The Sheikh Zayed Book Award has long been committed to opening a new chapter for children's literature.
The prestigious competition, which launched in 2007, has had a category championing the genre since its start, which comes with a cash prize of Dh750,000.
But that’s only part of the prize's benefit. Such is the international recognition of the award that it often results in international translations.
Such was the case for Hessa Al Muhairi, the first Emirati woman to win a Sheikh Zayed Book Award in 2018 for The Dinoraf, which recently has recently been translated into English, French and Italian.
With the book awards this week calling for submissions for its 2021 edition, Al Muhairi encourages regional authors to give it a shot as the competition's seal of approval is a career booster.
“There are a lot of books coming out and it is sometimes tough to know which ones are of quality,” she says from her Dubai residence. “This is where the award helps. It is definitely a signal that this book is well worth reading and publishers internationally will be interested in it. Of course, as a writer it gives you a great deal of confidence, too, because winning these kinds of awards is not something you necessarily expect.”
Lost and found
Al Muhairi's response hints of a deep-seated satisfaction, as The Dinoraf's journey to success included numerous rejections from local publishers before Al Hudhud Publishing inked a deal to release the story about a homeless dinosaur who ultimately finds comfort among a tower of giraffes.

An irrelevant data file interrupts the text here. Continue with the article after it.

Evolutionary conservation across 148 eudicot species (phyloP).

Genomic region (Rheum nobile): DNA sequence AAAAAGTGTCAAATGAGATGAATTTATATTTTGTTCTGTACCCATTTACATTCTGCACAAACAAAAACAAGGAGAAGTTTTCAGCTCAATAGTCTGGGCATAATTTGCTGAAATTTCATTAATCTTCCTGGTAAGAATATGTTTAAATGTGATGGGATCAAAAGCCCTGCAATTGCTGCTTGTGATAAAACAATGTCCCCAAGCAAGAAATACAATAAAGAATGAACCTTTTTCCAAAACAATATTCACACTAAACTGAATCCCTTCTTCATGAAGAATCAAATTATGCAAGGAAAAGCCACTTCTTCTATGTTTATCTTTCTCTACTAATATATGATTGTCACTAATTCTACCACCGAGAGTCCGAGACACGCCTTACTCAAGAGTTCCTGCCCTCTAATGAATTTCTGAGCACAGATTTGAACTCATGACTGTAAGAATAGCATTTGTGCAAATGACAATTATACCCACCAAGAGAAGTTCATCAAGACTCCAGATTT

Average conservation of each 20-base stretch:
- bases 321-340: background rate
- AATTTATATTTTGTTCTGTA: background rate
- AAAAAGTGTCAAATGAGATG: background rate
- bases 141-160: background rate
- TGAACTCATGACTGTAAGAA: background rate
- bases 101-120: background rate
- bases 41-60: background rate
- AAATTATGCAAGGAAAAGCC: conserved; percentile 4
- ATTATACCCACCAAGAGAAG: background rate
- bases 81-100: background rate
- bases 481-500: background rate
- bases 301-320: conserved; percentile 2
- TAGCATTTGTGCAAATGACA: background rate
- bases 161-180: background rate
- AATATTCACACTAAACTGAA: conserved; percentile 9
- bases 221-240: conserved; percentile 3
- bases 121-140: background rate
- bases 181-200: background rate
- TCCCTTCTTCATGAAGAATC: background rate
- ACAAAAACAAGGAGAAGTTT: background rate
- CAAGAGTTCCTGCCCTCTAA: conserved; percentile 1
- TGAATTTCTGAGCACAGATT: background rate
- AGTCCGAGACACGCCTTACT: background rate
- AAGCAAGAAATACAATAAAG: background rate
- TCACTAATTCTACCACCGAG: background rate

Al Muhairi recalls that her allegorical tale of co-existence and adoption was lost on publishers.
“They didn’t understand why the dinosaur wouldn’t end up back with his family,” she says. “I kept replying to them and said that the book is positive because at the end, the young dinosaur finally finds happiness and isn't that what we want from children?”
The book has also been useful in Al Muhairi’s other role as a kindergarten teacher and vice principal. In addition to being a handy aid when it comes to promoting the UAE’s message of tolerance, Al Muhairi said her interactive reading sessions around the country allowed children to discuss difficult topics.
“The feedback really gave me an insight into some of the children’s relationship with their families,” she recalls. “When I asked them how they would end the book, some said they would have the dinosaur go back to their parents, while others said they would do a second part of the book where the dinosaur mum would go out and finally find the child.
"Then we had some children, who were a little bit sad, say that they were happy that the dinosaur could still find happiness without their family.”
Making sense of the world
Expect more complex tales to come from Al Muhairi soon, with the ongoing pandemic serving as backdrop. Plans for a follow-up book have taken a back seat in order to keep up with the workload of distance learning, but the story ideas are coming thick and fast.
“I think children’s literature should always comment on what’s happening in the world today to help children make sense of it all,” she says.
“So I am thinking about a book that attempts to explain to children what is happening right now with the virus. But I don't think I am the only one, there will be plenty of interesting stories coming from children’s authors around the world soon.”